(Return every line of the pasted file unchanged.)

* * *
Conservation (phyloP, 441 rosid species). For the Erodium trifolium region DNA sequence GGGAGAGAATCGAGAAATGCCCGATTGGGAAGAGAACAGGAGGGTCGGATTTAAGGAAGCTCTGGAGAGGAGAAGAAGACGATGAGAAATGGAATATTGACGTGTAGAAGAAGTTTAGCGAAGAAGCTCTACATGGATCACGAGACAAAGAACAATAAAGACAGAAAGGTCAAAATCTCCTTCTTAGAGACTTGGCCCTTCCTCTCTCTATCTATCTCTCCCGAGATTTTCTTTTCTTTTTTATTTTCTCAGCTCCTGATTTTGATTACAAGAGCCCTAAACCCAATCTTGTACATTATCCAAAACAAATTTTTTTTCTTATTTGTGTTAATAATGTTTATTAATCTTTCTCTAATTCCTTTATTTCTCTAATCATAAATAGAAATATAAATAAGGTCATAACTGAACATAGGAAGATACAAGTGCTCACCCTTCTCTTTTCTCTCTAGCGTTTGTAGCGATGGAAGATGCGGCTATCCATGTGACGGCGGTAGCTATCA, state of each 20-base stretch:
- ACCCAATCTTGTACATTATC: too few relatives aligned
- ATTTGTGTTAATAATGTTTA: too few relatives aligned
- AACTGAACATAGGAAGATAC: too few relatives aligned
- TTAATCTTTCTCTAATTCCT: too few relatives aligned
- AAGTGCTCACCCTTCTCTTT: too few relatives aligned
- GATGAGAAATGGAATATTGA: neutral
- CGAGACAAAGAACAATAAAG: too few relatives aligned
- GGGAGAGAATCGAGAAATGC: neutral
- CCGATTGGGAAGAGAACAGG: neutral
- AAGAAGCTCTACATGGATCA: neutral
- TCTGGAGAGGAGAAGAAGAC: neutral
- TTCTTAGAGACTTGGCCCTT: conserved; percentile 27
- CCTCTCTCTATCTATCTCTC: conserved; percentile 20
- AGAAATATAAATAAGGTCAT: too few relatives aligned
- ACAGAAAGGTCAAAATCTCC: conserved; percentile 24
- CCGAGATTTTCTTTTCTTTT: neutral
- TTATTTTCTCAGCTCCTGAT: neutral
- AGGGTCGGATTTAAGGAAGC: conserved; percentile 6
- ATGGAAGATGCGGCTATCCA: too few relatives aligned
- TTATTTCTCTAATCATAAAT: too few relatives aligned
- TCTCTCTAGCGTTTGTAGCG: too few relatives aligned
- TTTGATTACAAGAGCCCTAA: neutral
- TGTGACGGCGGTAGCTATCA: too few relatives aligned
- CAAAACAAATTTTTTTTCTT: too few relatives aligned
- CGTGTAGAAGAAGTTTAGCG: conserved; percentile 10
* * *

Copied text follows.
Conservation (phyloP, 441 rosid species). For the Erodium trifolium region DNA sequence GGGAGAGAATCGAGAAATGCCCGATTGGGAAGAGAACAGGAGGGTCGGATTTAAGGAAGCTCTGGAGAGGAGAAGAAGACGATGAGAAATGGAATATTGACGTGTAGAAGAAGTTTAGCGAAGAAGCTCTACATGGATCACGAGACAAAGAACAATAAAGACAGAAAGGTCAAAATCTCCTTCTTAGAGACTTGGCCCTTCCTCTCTCTATCTATCTCTCCCGAGATTTTCTTTTCTTTTTTATTTTCTCAGCTCCTGATTTTGATTACAAGAGCCCTAAACCCAATCTTGTACATTATCCAAAACAAATTTTTTTTCTTATTTGTGTTAATAATGTTTATTAATCTTTCTCTAATTCCTTTATTTCTCTAATCATAAATAGAAATATAAATAAGGTCATAACTGAACATAGGAAGATACAAGTGCTCACCCTTCTCTTTTCTCTCTAGCGTTTGTAGCGATGGAAGATGCGGCTATCCATGTGACGGCGGTAGCTATCA, state of each 20-base stretch:
- ACCCAATCTTGTACATTATC: too few relatives aligned
- ATTTGTGTTAATAATGTTTA: too few relatives aligned
- AACTGAACATAGGAAGATAC: too few relatives aligned
- TTAATCTTTCTCTAATTCCT: too few relatives aligned
- AAGTGCTCACCCTTCTCTTT: too few relatives aligned
- GATGAGAAATGGAATATTGA: neutral
- CGAGACAAAGAACAATAAAG: too few relatives aligned
- GGGAGAGAATCGAGAAATGC: neutral
- CCGATTGGGAAGAGAACAGG: neutral
- AAGAAGCTCTACATGGATCA: neutral
- TCTGGAGAGGAGAAGAAGAC: neutral
- TTCTTAGAGACTTGGCCCTT: conserved; percentile 27
- CCTCTCTCTATCTATCTCTC: conserved; percentile 20
- AGAAATATAAATAAGGTCAT: too few relatives aligned
- ACAGAAAGGTCAAAATCTCC: conserved; percentile 24
- CCGAGATTTTCTTTTCTTTT: neutral
- TTATTTTCTCAGCTCCTGAT: neutral
- AGGGTCGGATTTAAGGAAGC: conserved; percentile 6
- ATGGAAGATGCGGCTATCCA: too few relatives aligned
- TTATTTCTCTAATCATAAAT: too few relatives aligned
- TCTCTCTAGCGTTTGTAGCG: too few relatives aligned
- TTTGATTACAAGAGCCCTAA: neutral
- TGTGACGGCGGTAGCTATCA: too few relatives aligned
- CAAAACAAATTTTTTTTCTT: too few relatives aligned
- CGTGTAGAAGAAGTTTAGCG: conserved; percentile 10